Now, let me explain a little something--probably the same things I explained to this woman....

My sister left for college a few months after I was born. She was raised an only child for eleven years. She was raised by a much younger, energetic mother. I've heard stories of wearing white gloves and catching the bus into town for a shopping trip with mom.

I also need to explain that those things are completely foreign to my way of thinking. Here's why...

I was raised among four brothers. I was the tree-climbing, fend for yourself type. I'm quick with a comeback because I was raised to be. I was in the middle of the fray. My legs had constant bruises. I was disheveled and couldn't have cared less what I wore for most of my childhood.

My world was completely different.

I must state that I believe my sister to be perfect. Even though, she tries to convince me otherwise, I know better and nothing she says will prove that what I'm thinking isn't true. I know it's not fair to place that expectation on her, but she really doesn't have to do anything to maintain that position. Maybe this is how little sisters are supposed to view their older sisters. I don't know, but in my case, it's true.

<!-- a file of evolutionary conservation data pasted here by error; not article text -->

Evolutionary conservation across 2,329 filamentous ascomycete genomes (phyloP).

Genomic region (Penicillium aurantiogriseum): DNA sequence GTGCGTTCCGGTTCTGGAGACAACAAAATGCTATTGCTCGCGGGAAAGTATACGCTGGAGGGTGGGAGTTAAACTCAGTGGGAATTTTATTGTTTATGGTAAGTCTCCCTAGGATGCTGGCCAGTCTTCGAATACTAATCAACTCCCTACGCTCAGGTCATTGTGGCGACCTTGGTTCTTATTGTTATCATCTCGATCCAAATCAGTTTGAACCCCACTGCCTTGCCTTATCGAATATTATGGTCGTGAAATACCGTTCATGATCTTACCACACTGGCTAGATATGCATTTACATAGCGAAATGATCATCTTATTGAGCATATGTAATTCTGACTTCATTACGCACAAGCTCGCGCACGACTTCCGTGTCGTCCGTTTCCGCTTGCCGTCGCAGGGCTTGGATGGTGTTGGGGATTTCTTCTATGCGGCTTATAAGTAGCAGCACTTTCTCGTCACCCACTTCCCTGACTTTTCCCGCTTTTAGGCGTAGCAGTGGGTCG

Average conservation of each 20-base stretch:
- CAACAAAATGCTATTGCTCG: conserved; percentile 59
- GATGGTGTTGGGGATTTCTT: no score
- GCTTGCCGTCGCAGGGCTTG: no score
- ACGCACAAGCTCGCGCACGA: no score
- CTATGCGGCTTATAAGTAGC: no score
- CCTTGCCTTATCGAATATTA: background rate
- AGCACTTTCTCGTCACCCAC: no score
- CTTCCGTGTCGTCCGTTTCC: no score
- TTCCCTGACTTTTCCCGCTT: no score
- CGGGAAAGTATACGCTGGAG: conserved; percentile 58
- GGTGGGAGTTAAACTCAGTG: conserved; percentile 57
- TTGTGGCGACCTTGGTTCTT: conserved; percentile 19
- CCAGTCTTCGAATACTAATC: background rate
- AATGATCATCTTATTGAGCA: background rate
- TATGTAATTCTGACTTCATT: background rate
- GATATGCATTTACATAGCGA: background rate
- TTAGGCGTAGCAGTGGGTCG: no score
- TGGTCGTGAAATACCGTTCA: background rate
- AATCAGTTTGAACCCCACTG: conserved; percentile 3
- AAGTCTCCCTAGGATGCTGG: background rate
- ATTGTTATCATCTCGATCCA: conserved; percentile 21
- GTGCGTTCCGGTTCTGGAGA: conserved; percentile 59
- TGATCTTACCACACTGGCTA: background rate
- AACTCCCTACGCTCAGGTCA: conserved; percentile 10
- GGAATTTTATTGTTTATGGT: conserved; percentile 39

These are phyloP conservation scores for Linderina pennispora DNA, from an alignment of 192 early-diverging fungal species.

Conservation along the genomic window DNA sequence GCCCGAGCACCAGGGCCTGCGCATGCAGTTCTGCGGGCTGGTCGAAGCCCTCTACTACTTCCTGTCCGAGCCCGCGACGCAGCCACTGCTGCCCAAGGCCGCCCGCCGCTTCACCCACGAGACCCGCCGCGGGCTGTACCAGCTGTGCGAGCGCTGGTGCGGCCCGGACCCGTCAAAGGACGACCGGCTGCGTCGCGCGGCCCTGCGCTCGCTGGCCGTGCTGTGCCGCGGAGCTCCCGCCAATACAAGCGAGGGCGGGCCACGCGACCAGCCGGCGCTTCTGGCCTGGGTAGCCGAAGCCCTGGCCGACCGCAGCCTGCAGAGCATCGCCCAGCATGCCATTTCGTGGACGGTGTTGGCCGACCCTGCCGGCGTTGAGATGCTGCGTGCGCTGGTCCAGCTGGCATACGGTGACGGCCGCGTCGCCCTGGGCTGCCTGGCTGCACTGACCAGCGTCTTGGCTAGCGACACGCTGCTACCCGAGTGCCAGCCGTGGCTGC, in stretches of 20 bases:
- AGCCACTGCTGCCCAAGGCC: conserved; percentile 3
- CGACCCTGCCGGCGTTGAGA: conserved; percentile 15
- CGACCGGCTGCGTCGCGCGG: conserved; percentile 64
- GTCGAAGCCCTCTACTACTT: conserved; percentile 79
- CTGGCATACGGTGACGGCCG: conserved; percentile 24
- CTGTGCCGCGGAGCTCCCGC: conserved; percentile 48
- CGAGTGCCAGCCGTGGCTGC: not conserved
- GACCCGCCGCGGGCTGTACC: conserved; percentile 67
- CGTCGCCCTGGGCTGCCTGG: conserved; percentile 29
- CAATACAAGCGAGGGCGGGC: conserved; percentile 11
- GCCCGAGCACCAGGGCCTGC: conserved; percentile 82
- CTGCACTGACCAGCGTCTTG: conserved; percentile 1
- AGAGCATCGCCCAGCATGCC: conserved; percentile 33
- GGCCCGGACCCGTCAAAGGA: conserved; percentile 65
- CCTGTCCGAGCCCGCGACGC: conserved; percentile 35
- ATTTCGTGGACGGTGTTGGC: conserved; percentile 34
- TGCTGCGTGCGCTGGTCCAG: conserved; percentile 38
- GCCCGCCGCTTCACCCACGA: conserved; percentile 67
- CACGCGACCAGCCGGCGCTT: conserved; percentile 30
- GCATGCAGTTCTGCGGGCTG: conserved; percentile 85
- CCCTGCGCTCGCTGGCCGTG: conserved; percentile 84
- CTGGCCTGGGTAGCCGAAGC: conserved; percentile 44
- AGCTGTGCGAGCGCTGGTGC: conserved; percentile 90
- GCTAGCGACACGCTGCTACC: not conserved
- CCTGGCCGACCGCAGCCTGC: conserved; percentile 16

I also need to add that just because I think she's perfect doesn't diminish me. We're just so different, and I know that I'm doing good enough being me. We're both moving in a good direction because our mother taught us the direction to go. We both continue on that path even though our mother isn't here anymore. Our mom did a good job.

That is where my mind wandered as I drove. Now that I look back at that thought pattern, I see what a tender mercy it was.

After my meeting, I went to go pick my children up from my friend's house. As she opened the door, she shared with me how AWFUL my children had been. I was shocked. I had never heard this kind of report from anyone before. Maybe my youngest children are always awful and no one has been brave enough to tell me. I was so happy that this woman had the guts to stand up and say so so I could do something about it. It is being handled (a future post will cover this topic).

In these cases, it's so easy to blame myself because I'm the only one I can truly control in any situation, and I know that I don't control them. I can love them and persuade them  to do differently. I know, though, from my own upbringing, that they will decide for themselves who they will become and what they will do with their lives.